What is This Diet?
A low-fiber/low-residue diet limits how much dietary fiber and residue-providing food you eat. Dietary fiber is a type of carbohydrate in plants. Your body can't process it. Residue is the undigested part of food that makes up stool. Eating less lowers how much food passes through the large intestine.
Why Should I Follow This Diet?
This diet may be good if you have have gastrointestinal pain or if your system needs to rest. It may also help those with ulcerative colitis or Crohn disease. It may be used after surgery or if you are having radiation therapy to your belly.
Fiber is in plant-based foods such as fruits, veggies, grains, and legumes. You can still eat some foods with fiber, but high-fiber foods need to be limited. Ask your doctor or a dietitian how many grams you can have each day.
To lower residue, you will need to limit foods that have fiber, milk and milk products, and caffeine. You can have two cups of milk or milk products per day. You may need to stay away from milk if you are lactose intolerant.
You won't be able to eat some healthful foods. So this diet may not meet all of your needs. Ask your doctor or dietitian if you should take vitamins.
- Refined breads, crackers, cereals, pancakes, and waffles with less than 0.5 grams fiber per serving
- Pasta like macaroni, noodles, and spaghetti
- White rice
- Whole-grain breads and crackers like whole wheat, pumpernickel, rye, and cornbread
- Whole-grain pancakes and waffles
- Whole-grain cereals like bran, oatmeal, and granola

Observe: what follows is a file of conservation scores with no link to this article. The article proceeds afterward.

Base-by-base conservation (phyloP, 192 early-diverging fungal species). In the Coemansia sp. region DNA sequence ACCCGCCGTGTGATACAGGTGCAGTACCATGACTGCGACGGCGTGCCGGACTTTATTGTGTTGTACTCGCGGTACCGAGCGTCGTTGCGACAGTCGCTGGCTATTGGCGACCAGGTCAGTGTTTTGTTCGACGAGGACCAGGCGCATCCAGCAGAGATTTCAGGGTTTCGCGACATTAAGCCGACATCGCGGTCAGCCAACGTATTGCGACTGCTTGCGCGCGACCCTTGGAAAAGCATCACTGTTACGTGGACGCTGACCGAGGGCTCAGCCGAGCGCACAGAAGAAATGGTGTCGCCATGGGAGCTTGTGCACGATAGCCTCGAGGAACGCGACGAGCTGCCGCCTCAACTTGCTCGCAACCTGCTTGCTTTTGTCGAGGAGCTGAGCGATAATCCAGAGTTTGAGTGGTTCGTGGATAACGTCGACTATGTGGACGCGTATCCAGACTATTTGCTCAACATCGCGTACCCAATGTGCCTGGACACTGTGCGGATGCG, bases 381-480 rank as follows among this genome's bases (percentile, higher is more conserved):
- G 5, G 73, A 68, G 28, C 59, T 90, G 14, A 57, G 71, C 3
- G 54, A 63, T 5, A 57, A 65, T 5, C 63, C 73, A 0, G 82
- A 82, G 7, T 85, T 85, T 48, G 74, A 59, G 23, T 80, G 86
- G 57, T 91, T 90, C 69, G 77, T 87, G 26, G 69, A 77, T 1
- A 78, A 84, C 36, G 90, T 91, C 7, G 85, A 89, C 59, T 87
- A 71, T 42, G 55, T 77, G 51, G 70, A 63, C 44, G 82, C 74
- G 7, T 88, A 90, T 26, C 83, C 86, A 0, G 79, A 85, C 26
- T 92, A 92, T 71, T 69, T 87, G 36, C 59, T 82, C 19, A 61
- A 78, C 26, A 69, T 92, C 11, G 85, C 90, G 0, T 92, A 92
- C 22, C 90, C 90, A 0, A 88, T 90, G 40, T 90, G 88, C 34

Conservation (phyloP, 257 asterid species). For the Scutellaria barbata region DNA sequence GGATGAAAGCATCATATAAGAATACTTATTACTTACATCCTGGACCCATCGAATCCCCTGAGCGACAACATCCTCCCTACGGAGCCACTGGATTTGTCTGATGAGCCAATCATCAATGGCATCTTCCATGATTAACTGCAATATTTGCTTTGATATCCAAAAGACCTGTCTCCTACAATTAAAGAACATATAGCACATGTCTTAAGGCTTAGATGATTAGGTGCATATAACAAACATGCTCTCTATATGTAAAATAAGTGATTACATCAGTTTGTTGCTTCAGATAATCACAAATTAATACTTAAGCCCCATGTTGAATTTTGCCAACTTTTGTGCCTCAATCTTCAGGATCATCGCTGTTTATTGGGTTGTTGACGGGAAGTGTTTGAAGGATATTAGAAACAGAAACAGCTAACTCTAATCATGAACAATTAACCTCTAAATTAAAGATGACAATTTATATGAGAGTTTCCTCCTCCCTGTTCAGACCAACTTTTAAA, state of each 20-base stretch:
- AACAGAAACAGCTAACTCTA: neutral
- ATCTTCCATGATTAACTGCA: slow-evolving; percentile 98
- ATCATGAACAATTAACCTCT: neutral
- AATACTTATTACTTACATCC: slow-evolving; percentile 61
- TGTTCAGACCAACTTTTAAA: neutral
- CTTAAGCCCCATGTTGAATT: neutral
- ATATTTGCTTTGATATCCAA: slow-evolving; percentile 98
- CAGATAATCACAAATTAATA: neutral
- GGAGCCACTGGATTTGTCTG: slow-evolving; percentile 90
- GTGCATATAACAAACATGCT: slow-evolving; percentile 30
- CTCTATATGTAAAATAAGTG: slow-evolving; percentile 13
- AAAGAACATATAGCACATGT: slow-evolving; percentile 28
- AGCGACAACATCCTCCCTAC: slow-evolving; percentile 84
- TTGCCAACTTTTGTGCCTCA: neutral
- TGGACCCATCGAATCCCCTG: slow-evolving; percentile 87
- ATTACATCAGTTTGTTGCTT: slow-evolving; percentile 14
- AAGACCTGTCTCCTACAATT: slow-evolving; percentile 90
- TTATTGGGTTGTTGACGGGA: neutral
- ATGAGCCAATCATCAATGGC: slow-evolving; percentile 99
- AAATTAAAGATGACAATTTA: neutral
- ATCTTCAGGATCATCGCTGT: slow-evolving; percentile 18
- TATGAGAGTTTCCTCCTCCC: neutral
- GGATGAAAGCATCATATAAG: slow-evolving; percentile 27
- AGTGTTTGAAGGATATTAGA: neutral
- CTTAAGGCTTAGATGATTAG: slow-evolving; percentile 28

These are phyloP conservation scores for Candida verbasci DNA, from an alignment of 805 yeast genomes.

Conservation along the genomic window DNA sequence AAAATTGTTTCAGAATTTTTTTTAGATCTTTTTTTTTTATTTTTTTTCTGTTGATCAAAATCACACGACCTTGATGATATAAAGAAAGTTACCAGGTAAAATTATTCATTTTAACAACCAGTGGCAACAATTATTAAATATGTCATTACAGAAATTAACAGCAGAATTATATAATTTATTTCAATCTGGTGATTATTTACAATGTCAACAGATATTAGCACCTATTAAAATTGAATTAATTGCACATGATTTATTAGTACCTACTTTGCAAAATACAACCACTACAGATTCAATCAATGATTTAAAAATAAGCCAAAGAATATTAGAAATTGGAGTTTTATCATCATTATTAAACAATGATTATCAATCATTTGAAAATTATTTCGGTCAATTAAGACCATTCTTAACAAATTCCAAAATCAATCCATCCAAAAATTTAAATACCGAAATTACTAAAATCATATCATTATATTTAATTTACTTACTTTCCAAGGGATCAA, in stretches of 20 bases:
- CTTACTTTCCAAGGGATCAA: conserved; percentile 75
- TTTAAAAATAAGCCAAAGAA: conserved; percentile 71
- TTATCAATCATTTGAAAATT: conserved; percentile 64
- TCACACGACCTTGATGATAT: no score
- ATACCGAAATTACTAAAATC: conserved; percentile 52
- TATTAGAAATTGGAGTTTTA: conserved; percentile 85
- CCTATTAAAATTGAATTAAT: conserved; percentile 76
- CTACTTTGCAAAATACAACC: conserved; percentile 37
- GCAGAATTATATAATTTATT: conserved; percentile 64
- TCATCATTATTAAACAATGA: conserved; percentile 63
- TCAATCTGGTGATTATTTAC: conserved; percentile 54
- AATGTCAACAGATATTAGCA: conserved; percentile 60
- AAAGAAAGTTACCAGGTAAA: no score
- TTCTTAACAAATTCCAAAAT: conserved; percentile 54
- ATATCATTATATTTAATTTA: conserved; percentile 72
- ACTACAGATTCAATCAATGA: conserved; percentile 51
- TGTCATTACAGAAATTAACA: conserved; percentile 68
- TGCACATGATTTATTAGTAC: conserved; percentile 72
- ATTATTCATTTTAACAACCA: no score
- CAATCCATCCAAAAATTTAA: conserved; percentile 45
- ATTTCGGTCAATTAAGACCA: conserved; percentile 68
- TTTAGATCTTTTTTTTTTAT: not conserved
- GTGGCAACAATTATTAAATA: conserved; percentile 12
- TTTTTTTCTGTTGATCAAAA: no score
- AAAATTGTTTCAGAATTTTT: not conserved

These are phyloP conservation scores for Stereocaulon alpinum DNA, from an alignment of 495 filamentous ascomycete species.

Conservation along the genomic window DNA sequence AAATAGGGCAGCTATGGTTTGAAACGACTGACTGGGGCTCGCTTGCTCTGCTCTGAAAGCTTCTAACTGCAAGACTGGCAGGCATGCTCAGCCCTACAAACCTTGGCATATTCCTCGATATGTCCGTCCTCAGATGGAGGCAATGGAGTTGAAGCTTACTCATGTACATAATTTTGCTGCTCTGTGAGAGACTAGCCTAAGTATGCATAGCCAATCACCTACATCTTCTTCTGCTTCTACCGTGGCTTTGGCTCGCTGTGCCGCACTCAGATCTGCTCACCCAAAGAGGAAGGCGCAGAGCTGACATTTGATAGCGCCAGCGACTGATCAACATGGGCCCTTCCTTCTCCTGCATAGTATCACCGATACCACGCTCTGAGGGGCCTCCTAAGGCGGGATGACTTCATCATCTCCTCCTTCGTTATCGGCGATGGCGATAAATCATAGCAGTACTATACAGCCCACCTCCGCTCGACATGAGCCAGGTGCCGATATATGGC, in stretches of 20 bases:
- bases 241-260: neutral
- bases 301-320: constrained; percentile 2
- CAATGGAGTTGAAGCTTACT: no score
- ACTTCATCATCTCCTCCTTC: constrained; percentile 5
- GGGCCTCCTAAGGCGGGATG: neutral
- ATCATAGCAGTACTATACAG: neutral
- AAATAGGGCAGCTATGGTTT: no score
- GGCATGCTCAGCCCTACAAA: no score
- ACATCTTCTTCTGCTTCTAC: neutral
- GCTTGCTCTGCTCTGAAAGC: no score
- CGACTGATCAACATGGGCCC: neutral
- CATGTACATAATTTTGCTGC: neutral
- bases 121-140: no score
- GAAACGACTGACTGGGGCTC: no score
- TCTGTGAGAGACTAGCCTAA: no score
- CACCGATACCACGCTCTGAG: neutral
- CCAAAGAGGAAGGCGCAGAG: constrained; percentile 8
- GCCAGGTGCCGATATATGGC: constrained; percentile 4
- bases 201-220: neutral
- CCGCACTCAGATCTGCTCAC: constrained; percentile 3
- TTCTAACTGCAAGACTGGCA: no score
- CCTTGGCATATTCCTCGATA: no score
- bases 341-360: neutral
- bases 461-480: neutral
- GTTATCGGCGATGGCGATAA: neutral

- Breads and cereals with seeds, nuts, or dried fruits
- Whole-grain pasta
- Brown rice
- Well-cooked and canned veggies without skin or seeds
- Veggie juice without pulp or seeds
- Raw veggies
- Cooked peas, winter squash, broccoli, Brussels sprouts, cabbage, onions, cauliflower, baked beans, and corn
- Veggie sauces like tomato sauce
- Veggie skins like potato skin
- Canned or cooked fruit with skin (except canned pineapple)
- Ripe bananas
- Ripe cantaloupe and honeydew melon
- Fruit juices without pulp
- Raw fruit
- Dried fruit
- Prune juice
- Canned pineapple
- Cheese, cottage cheese
- Ice cream
- Soy, almond, and rice milk
- Lactose-free milk
- Note: Limit milk and milk products to no more than two cups per day.
- Milk products with fruit, seeds, or nuts
- More than two cups of milk or milk products per day
- Milk and milk products if you are lactose intolerant
- Milk products with dried fruit, seeds, or nuts
- Well-cooked or tender beef, lamb, ham, pork, poultry, fish, shellfish, and organ meats
- Smooth nut butters
- Tough meats
- Meat with seeds like salami
- Dried beans or peas
- Seeds and nuts
- Salad dressings without seeds
Salad dressings with seeds
- Butter, margarine
- Plain cakes, cookies, and pies made with allowed fruits and no nuts
- Ice cream and frozen yogurt (within two cup limit)
- Plain sherbet and fruit ice
- Plain hard candy
Candy, cakes, cookies, and other baked goods made with whole grains, seeds, nuts, coconut, or dried fruit
- Strained soups
- Plain gravy
- Jelly, honey, syrup
- Plain candy
- Salt, pepper, and herbs
- Carbonated drinks
- Marmalade, jam, or preserves
Read food labels:
- Look for items made with refined flour.
- Do not choose whole grain items.
- Do not choose foods with the word “whole” at the top of the item list (like whole-wheat flour).
- Take off the skins of fruits and veggies before you cook them.
- Limit fatty foods. They can increase residue.
- Work with a dietitian to make a meal plan.
- Reviewer: EBSCO Medical Review BoardDianne Scheinberg Rishikof MS, RD, LDN
- Review Date: 12/2018 -
- Update Date: 12/05/2018 -